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During 2014, the Office for Civil Rights (OCR) of the U.S. Department of Health & Human Services initiated six enforcement actions in response to security breaches reported by entities covered by the Health Insurance Portability and Accountability Act (HIPAA) (covered entities), five of which involved electronic protected health information (EPHI).  The resolution agreements and corrective action plans resolving the enforcement actions highlight key areas of concern for OCR and provide the following important reminders to covered entities and business associates regarding effective data protection programs.

  1. Security risk assessment is key.

OCR noted in the resolution agreements related to three of the five security incidents, involving QCA Health Plan, Inc., New York and Presbyterian Hospital (NYP) and Columbia University (Columbia), and Anchorage Community Mental Health Services (Anchorage), that each entity failed to conduct an accurate and thorough assessment of the risks and vulnerabilities to the entity’s EPHI and to implement security measures sufficient to reduce the risks and vulnerabilities to a reasonable and appropriate level.  In each case, the final corrective action plan required submission of a recent risk assessment and corresponding risk management plan to OCR within a relatively short period after the effective date of the resolution agreement.

      2.  A risk assessment is not enough – entities must follow through with remediation of identified threats and vulnerabilities.

In the resolution agreement related to Concentra Health Services (CHS), OCR noted that although CHS had conducted multiple risk assessments that recognized a lack of encryption on its devices containing EPHI, CHS failed to thoroughly implement remediation of the issue for over 3-1/2 years.

      3.  System changes and data relocation can lead to unintended consequences. 

In two of the cases, the underlying cause of the security breach was a technological change that led to the public availability of EPHI.  A press release on the Skagit County incident notes that Skagit County inadvertently moved EPHI related to 1,581 individuals to a publicly accessible server and initially reported a security breach with respect to only seven individuals, evidentially failing at first to identify the larger security breach.  According to a press release related to the NYP/Columbia security breach, the breach was caused when a Columbia physician attempted to deactivate a personally-owned computer server on the network, which, due to lack of technological safeguards, led to the public availability of certain of NYP’s EPHI on internet search engines.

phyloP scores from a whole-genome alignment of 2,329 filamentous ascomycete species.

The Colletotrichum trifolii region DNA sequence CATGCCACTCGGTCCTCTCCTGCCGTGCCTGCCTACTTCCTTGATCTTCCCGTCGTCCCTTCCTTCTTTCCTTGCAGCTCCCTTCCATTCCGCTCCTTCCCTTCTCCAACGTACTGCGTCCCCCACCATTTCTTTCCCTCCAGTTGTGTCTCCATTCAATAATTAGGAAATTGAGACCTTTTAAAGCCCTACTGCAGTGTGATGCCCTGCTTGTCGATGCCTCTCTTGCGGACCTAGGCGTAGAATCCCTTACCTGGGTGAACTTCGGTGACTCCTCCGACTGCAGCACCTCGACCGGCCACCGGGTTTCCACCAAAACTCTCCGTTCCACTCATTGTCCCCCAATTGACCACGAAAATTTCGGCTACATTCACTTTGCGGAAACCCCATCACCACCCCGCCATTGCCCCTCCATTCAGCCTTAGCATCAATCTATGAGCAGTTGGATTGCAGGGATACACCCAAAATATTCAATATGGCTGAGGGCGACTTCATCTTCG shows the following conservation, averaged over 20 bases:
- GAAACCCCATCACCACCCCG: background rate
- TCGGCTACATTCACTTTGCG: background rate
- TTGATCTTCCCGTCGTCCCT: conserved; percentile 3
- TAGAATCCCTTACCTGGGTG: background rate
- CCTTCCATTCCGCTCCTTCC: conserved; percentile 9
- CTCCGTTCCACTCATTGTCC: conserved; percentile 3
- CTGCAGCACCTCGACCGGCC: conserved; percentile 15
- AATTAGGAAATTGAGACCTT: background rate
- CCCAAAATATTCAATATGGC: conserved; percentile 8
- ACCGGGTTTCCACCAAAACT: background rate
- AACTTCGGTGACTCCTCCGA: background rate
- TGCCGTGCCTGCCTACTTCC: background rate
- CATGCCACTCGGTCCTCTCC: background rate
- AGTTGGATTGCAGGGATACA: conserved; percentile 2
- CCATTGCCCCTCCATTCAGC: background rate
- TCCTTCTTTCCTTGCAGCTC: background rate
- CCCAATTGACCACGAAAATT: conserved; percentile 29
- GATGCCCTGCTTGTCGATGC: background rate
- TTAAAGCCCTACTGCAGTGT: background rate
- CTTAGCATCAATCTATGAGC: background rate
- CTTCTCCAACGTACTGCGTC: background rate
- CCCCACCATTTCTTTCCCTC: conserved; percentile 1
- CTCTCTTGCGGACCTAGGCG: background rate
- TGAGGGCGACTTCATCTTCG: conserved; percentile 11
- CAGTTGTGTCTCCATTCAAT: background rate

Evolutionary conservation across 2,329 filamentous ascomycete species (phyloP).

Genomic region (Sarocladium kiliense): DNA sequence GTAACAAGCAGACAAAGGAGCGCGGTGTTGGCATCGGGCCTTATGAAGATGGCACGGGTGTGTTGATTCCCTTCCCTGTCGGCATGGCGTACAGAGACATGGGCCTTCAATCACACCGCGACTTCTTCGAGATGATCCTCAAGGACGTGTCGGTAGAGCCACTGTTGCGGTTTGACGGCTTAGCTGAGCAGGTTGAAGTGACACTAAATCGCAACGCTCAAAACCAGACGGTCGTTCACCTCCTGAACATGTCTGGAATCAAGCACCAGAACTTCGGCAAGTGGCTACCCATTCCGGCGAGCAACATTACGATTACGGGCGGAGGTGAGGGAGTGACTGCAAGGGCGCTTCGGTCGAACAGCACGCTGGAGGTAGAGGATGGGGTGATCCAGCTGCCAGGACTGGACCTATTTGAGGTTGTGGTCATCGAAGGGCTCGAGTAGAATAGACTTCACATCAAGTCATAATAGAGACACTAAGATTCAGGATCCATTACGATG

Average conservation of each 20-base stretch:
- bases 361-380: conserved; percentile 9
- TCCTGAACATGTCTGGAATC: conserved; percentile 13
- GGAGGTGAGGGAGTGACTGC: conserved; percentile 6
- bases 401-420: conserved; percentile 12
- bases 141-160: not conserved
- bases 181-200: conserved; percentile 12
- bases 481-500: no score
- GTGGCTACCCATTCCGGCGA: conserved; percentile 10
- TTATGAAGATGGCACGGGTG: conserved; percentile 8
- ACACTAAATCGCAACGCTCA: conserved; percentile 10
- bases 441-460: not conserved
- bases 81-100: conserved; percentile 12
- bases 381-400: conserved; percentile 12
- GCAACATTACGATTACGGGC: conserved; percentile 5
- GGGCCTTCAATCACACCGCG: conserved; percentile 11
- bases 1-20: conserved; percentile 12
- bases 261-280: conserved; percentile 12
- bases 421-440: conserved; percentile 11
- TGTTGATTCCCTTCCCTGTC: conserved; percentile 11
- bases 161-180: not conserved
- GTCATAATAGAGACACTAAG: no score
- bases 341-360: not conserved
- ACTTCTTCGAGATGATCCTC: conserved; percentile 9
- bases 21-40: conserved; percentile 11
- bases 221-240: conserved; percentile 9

4.  Patch management and software upgrades are basic, but essential, defenses against system intrusion.

OCR noted in its December 2014 bulletin on the Anchorage security breach (2014 Bulletin) that the breach was a direct result of Anchorage’s failure to identify and address basic security risks. For example, OCR noted that Anchorage did not regularly update IT resources with available patches and ran outdated, unsupported software.

      5.  HIPAA policies and procedures that merely sit on the shelf are not sufficient.

OCR noted the failure of two covered entities to follow policies and procedures that each entity had adopted.  In the NYP resolution agreement, OCR noted that, with respect to a data sharing arrangement with Columbia, NYP had “failed to comply with its own policies on information access management.”  Similarly, OCR noted in the 2014 Bulletin that its investigation of Anchorage revealed that Anchorage “had adopted sample Security Rule policies and procedures in 2005, but [that] these were not followed.”